- La Paz & The World’s Most Dangerous Road: We weren’t huge fans of La Paz as it’s quite built-up and polluted, but there’s the Witches’ market for textiles and llama fetuses (!) and a cable car for great views. Our favourite activity here was cycling the ‘Death Road’ – from high altitude to jungle – on death-defying hairpin bends with sheer drops (and no barriers!), under waterfalls, through stunning mountain sides and local farming communities. A truly white-knuckle unforgettable experience!
- Coroico: A great place to end the ‘Death Road’ cycle, or just for some R&R. Coroico boasts several eco-reserves set in semi-tropical paradise in this jungle town. Kick back by the pool, star gaze, go tropical bird-watching, swing in a hammock, do some yogo, or do nothing at all. Bliss.
- Isla del Sol: Beautiful Isla del Sol is the closest Bolivia has to a sense of the sea, as it’s set on gigantic Lake Titicaca which extends beyond its horizon. Spend a few days climbing Inca steps, walking through pretty farms and cornfields, saying hello to backyard llamas, eating fresh trout, and watching the unique ‘moon rises’ on the clear horizon. Take plenty of sunscreen and jumpers as you’ll get burnt in the day and freeze at night!
- Cañon de Colca Trek: When we heard about the Colca Canyon, I imagined dusty rocks and a gravel path, but this couldn’t be more different. Verdant green mountains snake around trails, with buzzing wildlife, springs to bathe in, cacti and tiny villages where you can eat local delicacies like alpaca and sleep in huts. We even gained a little furry trekking buddy in the form of Perro, a stray dog, who walked with us for three days!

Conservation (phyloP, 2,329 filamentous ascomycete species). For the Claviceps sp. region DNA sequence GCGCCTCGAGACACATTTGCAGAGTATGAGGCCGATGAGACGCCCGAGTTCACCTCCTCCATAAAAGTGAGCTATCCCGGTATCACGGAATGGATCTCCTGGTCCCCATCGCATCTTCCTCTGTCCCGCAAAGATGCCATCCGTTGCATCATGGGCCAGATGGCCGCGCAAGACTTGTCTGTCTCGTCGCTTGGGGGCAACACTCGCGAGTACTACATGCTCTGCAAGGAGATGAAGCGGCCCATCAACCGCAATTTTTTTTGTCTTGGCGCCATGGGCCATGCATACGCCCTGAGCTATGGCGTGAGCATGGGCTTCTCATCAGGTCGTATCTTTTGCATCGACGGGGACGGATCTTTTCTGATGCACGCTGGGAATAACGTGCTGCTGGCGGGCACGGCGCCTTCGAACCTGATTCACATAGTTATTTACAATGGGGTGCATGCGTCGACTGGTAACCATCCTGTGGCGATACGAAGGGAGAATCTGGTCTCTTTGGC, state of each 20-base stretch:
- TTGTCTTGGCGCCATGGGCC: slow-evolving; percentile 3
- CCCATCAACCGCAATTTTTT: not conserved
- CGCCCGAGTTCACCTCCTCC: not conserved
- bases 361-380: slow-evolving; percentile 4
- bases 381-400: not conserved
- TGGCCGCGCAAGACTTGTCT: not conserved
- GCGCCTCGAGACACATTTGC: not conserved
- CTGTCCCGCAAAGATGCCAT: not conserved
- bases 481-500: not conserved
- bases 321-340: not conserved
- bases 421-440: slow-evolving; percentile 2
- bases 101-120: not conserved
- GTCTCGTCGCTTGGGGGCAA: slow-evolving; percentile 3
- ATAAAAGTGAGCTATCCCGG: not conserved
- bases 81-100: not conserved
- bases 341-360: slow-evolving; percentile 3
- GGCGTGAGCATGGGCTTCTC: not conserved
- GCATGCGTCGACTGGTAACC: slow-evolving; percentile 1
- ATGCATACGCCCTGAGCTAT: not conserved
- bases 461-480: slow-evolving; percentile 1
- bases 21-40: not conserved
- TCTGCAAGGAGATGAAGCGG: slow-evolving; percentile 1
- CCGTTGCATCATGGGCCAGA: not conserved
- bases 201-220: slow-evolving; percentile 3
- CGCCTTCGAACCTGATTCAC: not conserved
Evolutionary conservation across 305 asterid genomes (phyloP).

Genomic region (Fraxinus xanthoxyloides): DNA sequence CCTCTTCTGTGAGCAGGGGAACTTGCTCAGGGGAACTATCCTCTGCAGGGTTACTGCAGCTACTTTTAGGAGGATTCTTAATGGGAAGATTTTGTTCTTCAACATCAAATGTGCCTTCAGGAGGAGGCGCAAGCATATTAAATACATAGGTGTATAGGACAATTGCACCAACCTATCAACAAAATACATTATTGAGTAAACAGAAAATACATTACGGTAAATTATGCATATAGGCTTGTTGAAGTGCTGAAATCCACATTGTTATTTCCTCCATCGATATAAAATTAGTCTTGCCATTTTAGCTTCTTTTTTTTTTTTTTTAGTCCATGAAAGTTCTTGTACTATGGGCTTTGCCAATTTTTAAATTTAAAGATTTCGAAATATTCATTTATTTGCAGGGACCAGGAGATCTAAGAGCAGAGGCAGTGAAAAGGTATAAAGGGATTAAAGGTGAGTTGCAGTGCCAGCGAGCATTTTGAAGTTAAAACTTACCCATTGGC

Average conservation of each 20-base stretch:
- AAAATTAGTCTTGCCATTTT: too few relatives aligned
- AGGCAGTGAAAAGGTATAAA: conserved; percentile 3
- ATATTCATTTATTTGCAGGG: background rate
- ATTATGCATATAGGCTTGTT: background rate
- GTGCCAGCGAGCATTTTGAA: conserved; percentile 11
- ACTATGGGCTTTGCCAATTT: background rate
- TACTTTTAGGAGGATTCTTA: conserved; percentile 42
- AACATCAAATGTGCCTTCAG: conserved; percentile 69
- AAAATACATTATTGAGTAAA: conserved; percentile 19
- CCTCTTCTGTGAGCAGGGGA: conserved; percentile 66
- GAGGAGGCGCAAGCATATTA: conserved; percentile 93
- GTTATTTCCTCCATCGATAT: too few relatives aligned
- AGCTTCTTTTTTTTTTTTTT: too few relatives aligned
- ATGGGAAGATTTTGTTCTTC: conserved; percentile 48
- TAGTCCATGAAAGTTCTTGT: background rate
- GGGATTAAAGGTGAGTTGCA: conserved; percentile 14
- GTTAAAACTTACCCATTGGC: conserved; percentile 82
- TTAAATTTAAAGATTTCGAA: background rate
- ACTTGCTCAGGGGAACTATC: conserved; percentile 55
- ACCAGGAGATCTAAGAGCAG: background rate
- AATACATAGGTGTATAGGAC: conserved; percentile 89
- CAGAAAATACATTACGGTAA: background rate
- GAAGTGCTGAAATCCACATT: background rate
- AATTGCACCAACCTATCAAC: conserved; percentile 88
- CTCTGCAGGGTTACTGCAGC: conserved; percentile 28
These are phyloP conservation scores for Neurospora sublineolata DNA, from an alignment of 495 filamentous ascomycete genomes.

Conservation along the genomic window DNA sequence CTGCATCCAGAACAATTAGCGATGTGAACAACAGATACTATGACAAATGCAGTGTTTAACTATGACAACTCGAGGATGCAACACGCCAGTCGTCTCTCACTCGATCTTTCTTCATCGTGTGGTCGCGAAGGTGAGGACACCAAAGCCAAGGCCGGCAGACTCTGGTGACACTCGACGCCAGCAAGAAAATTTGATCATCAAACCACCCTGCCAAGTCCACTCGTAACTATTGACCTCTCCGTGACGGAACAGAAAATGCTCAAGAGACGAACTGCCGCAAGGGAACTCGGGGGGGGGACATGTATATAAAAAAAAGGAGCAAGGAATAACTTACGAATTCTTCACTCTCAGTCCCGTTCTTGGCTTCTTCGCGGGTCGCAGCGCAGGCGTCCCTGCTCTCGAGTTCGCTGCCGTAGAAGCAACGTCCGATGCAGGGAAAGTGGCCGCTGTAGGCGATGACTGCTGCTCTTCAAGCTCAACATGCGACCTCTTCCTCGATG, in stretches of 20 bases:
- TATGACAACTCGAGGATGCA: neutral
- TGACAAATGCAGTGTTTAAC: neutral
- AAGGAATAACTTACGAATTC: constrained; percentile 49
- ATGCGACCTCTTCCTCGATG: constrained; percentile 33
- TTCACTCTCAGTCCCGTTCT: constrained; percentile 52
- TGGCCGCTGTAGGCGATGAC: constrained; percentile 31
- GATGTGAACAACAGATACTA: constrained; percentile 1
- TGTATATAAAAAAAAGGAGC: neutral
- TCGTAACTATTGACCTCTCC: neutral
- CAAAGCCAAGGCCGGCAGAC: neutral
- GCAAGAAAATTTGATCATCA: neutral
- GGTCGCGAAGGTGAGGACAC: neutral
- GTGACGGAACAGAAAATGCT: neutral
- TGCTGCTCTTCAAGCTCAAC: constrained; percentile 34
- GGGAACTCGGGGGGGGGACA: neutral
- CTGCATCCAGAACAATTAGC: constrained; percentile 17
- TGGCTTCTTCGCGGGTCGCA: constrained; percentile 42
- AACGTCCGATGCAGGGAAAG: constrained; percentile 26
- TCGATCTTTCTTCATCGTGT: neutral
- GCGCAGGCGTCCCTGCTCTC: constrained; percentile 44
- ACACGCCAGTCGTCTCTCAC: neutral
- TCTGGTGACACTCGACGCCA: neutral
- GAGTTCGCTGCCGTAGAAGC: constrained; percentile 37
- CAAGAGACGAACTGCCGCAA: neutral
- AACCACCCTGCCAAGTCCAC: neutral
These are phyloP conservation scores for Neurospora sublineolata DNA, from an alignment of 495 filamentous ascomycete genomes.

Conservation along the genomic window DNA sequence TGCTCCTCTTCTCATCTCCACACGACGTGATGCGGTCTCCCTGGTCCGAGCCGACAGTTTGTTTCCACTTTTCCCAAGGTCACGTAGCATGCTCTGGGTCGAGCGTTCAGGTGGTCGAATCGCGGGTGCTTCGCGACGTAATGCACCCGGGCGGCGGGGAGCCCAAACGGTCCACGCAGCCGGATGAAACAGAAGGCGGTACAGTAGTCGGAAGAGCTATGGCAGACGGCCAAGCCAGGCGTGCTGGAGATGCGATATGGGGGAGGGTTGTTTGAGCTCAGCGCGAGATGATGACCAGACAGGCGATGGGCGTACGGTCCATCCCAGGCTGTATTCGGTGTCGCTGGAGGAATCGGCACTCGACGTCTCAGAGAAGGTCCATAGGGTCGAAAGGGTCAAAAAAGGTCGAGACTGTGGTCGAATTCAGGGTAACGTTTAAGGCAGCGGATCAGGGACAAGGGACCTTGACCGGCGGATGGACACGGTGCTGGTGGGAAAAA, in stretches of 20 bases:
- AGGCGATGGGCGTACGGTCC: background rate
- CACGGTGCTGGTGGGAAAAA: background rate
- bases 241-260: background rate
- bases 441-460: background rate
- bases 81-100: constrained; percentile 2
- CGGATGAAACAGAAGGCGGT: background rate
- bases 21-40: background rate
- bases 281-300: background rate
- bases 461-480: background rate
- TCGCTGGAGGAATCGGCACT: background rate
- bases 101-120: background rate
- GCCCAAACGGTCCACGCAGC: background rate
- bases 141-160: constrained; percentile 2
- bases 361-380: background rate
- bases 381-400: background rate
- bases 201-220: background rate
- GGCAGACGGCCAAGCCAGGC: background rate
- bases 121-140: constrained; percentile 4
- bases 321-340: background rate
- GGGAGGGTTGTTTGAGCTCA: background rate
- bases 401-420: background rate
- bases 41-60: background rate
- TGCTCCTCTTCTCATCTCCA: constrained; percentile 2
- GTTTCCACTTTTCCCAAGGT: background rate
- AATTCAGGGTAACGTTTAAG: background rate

- Machu Picchu: Undeniably a highlight of South America, this ancient Inka site is a true marvel, perched high above Peru seemingly floating, surrounded by incredibly advanced irrigated farming. There’s many ways to do it, but we conquered the trek independently for £45, walking through jungle, rivers and train tracks, stopping at little guesthouses en route. We even built in time for hot springs! You can usually buy entrance tickets the night before you want to go in nearby Aguas Calientes. Download offline maps (maps.me) and go for it!
- Slow boat to Iquitos (Amazon Jungle): There are quicker ways to get to the Amazon Jungle, but the long boat is arguably the most immersive and atmospheric. For a crazy cheap price, you can spend 2-3 nights travelling down the Amazon, passing stilt villages to drop off/pick up cargo, mingle with local families, swing in a hammock in the open breeze and watch the best sunsets you’ll ever see. See our blog article for details.
- Amazon Jungle Lodge: An absolute must for Peru, the Amazon is just incredible. Book a lodge for 5+ days, and you’ll spend your days on boats cruising the river with guides pointing out exotic creatures like monkeys, sloths, giant lizards, pink and grey dolphins and (if you have the stomach) adders, tarantulas and bats! You can trek the jungle for giant bugs and killer snakes, swim in the river, and fish for piranhas. We had an amazing guide and stayed in an excellent Lodge (Libertad) and we learnt and saw so much. We will definitely return!
- Baños: This pretty, quaint Ecuadorian town offers some stunning lookouts, as it’s in a basin surrounded by beautiful mountains. You can walk up to the ‘Bellavista’ white cross mirador; there are also local ‘chiva’ bus tours to surrounding countryside, and a swing positioned off the edge of a huge mountain. In town itself, we had a great time in the local hot springs, where you can duck under an exhilarating waterfall that flows right in.